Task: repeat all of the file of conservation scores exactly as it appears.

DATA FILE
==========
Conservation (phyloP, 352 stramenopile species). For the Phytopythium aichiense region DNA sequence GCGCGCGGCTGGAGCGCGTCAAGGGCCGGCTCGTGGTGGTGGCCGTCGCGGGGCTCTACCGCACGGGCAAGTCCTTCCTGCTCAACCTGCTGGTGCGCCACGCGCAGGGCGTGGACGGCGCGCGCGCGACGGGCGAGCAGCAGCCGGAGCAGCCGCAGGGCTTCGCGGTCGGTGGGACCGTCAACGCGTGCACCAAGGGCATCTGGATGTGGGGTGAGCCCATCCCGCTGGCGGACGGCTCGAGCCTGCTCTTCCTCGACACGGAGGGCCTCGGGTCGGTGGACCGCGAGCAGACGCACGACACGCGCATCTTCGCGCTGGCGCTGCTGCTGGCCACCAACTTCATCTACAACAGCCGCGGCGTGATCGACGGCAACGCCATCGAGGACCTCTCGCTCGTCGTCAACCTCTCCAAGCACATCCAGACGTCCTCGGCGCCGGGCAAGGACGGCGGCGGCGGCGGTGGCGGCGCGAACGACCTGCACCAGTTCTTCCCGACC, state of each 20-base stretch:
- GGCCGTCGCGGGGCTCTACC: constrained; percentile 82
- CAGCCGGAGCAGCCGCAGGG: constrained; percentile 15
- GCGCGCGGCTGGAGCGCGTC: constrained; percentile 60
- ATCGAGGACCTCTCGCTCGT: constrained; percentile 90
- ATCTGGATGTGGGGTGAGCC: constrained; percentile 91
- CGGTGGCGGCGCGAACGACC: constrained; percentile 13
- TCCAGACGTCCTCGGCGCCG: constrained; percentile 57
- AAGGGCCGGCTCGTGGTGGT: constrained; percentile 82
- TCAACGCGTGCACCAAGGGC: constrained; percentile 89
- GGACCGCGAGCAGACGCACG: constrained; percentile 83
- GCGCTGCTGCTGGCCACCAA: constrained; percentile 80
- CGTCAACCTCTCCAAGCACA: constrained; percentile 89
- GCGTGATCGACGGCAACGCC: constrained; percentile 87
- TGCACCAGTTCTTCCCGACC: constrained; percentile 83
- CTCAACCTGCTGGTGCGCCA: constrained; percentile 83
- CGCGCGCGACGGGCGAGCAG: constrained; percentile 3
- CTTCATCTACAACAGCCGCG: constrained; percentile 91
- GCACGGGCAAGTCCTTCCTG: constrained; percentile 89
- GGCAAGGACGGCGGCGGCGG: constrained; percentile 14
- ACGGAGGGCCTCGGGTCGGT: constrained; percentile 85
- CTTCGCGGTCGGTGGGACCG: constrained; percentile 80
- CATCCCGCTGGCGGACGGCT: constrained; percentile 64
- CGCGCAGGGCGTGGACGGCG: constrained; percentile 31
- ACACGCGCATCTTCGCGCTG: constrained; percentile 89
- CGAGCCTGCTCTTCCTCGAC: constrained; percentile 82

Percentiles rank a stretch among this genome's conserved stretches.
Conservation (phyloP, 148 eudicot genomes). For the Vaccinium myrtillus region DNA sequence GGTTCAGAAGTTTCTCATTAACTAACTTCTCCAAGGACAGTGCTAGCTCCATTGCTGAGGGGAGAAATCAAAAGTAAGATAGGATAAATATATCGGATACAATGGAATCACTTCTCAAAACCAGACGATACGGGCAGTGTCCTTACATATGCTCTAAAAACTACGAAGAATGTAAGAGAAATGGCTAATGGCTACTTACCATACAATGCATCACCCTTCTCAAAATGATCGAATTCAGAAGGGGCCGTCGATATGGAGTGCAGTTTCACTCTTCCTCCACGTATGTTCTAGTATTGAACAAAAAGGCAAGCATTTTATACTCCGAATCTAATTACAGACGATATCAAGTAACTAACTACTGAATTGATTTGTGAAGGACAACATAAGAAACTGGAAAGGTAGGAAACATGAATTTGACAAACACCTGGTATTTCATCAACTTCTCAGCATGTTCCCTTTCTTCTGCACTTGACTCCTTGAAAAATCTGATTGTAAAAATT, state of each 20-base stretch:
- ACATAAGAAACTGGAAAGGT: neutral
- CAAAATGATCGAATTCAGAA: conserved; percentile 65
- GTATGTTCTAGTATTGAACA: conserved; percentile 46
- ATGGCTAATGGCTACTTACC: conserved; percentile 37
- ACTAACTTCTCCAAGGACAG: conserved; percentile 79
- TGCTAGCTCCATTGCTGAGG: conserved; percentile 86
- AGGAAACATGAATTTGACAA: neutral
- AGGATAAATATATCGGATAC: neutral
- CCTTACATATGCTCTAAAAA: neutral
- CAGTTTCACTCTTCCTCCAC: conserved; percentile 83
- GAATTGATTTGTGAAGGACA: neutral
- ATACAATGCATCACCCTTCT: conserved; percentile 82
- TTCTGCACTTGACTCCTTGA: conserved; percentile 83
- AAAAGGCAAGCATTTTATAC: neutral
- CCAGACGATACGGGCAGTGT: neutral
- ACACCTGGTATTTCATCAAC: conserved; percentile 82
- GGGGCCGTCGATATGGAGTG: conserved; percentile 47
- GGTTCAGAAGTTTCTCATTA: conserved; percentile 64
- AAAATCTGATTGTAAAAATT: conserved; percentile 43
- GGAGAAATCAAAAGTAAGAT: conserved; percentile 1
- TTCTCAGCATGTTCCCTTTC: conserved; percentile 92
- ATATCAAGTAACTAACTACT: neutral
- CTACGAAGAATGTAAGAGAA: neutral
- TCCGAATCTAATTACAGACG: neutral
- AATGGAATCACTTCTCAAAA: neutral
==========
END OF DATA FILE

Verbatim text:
Conservation (phyloP, 352 stramenopile species). For the Phytopythium aichiense region DNA sequence GCGCGCGGCTGGAGCGCGTCAAGGGCCGGCTCGTGGTGGTGGCCGTCGCGGGGCTCTACCGCACGGGCAAGTCCTTCCTGCTCAACCTGCTGGTGCGCCACGCGCAGGGCGTGGACGGCGCGCGCGCGACGGGCGAGCAGCAGCCGGAGCAGCCGCAGGGCTTCGCGGTCGGTGGGACCGTCAACGCGTGCACCAAGGGCATCTGGATGTGGGGTGAGCCCATCCCGCTGGCGGACGGCTCGAGCCTGCTCTTCCTCGACACGGAGGGCCTCGGGTCGGTGGACCGCGAGCAGACGCACGACACGCGCATCTTCGCGCTGGCGCTGCTGCTGGCCACCAACTTCATCTACAACAGCCGCGGCGTGATCGACGGCAACGCCATCGAGGACCTCTCGCTCGTCGTCAACCTCTCCAAGCACATCCAGACGTCCTCGGCGCCGGGCAAGGACGGCGGCGGCGGCGGTGGCGGCGCGAACGACCTGCACCAGTTCTTCCCGACC, state of each 20-base stretch:
- GGCCGTCGCGGGGCTCTACC: constrained; percentile 82
- CAGCCGGAGCAGCCGCAGGG: constrained; percentile 15
- GCGCGCGGCTGGAGCGCGTC: constrained; percentile 60
- ATCGAGGACCTCTCGCTCGT: constrained; percentile 90
- ATCTGGATGTGGGGTGAGCC: constrained; percentile 91
- CGGTGGCGGCGCGAACGACC: constrained; percentile 13
- TCCAGACGTCCTCGGCGCCG: constrained; percentile 57
- AAGGGCCGGCTCGTGGTGGT: constrained; percentile 82
- TCAACGCGTGCACCAAGGGC: constrained; percentile 89
- GGACCGCGAGCAGACGCACG: constrained; percentile 83
- GCGCTGCTGCTGGCCACCAA: constrained; percentile 80
- CGTCAACCTCTCCAAGCACA: constrained; percentile 89
- GCGTGATCGACGGCAACGCC: constrained; percentile 87
- TGCACCAGTTCTTCCCGACC: constrained; percentile 83
- CTCAACCTGCTGGTGCGCCA: constrained; percentile 83
- CGCGCGCGACGGGCGAGCAG: constrained; percentile 3
- CTTCATCTACAACAGCCGCG: constrained; percentile 91
- GCACGGGCAAGTCCTTCCTG: constrained; percentile 89
- GGCAAGGACGGCGGCGGCGG: constrained; percentile 14
- ACGGAGGGCCTCGGGTCGGT: constrained; percentile 85
- CTTCGCGGTCGGTGGGACCG: constrained; percentile 80
- CATCCCGCTGGCGGACGGCT: constrained; percentile 64
- CGCGCAGGGCGTGGACGGCG: constrained; percentile 31
- ACACGCGCATCTTCGCGCTG: constrained; percentile 89
- CGAGCCTGCTCTTCCTCGAC: constrained; percentile 82

Percentiles rank a stretch among this genome's conserved stretches.
Conservation (phyloP, 148 eudicot genomes). For the Vaccinium myrtillus region DNA sequence GGTTCAGAAGTTTCTCATTAACTAACTTCTCCAAGGACAGTGCTAGCTCCATTGCTGAGGGGAGAAATCAAAAGTAAGATAGGATAAATATATCGGATACAATGGAATCACTTCTCAAAACCAGACGATACGGGCAGTGTCCTTACATATGCTCTAAAAACTACGAAGAATGTAAGAGAAATGGCTAATGGCTACTTACCATACAATGCATCACCCTTCTCAAAATGATCGAATTCAGAAGGGGCCGTCGATATGGAGTGCAGTTTCACTCTTCCTCCACGTATGTTCTAGTATTGAACAAAAAGGCAAGCATTTTATACTCCGAATCTAATTACAGACGATATCAAGTAACTAACTACTGAATTGATTTGTGAAGGACAACATAAGAAACTGGAAAGGTAGGAAACATGAATTTGACAAACACCTGGTATTTCATCAACTTCTCAGCATGTTCCCTTTCTTCTGCACTTGACTCCTTGAAAAATCTGATTGTAAAAATT, state of each 20-base stretch:
- ACATAAGAAACTGGAAAGGT: neutral
- CAAAATGATCGAATTCAGAA: conserved; percentile 65
- GTATGTTCTAGTATTGAACA: conserved; percentile 46
- ATGGCTAATGGCTACTTACC: conserved; percentile 37
- ACTAACTTCTCCAAGGACAG: conserved; percentile 79
- TGCTAGCTCCATTGCTGAGG: conserved; percentile 86
- AGGAAACATGAATTTGACAA: neutral
- AGGATAAATATATCGGATAC: neutral
- CCTTACATATGCTCTAAAAA: neutral
- CAGTTTCACTCTTCCTCCAC: conserved; percentile 83
- GAATTGATTTGTGAAGGACA: neutral
- ATACAATGCATCACCCTTCT: conserved; percentile 82
- TTCTGCACTTGACTCCTTGA: conserved; percentile 83
- AAAAGGCAAGCATTTTATAC: neutral
- CCAGACGATACGGGCAGTGT: neutral
- ACACCTGGTATTTCATCAAC: conserved; percentile 82
- GGGGCCGTCGATATGGAGTG: conserved; percentile 47
- GGTTCAGAAGTTTCTCATTA: conserved; percentile 64
- AAAATCTGATTGTAAAAATT: conserved; percentile 43
- GGAGAAATCAAAAGTAAGAT: conserved; percentile 1
- TTCTCAGCATGTTCCCTTTC: conserved; percentile 92
- ATATCAAGTAACTAACTACT: neutral
- CTACGAAGAATGTAAGAGAA: neutral
- TCCGAATCTAATTACAGACG: neutral
- AATGGAATCACTTCTCAAAA: neutral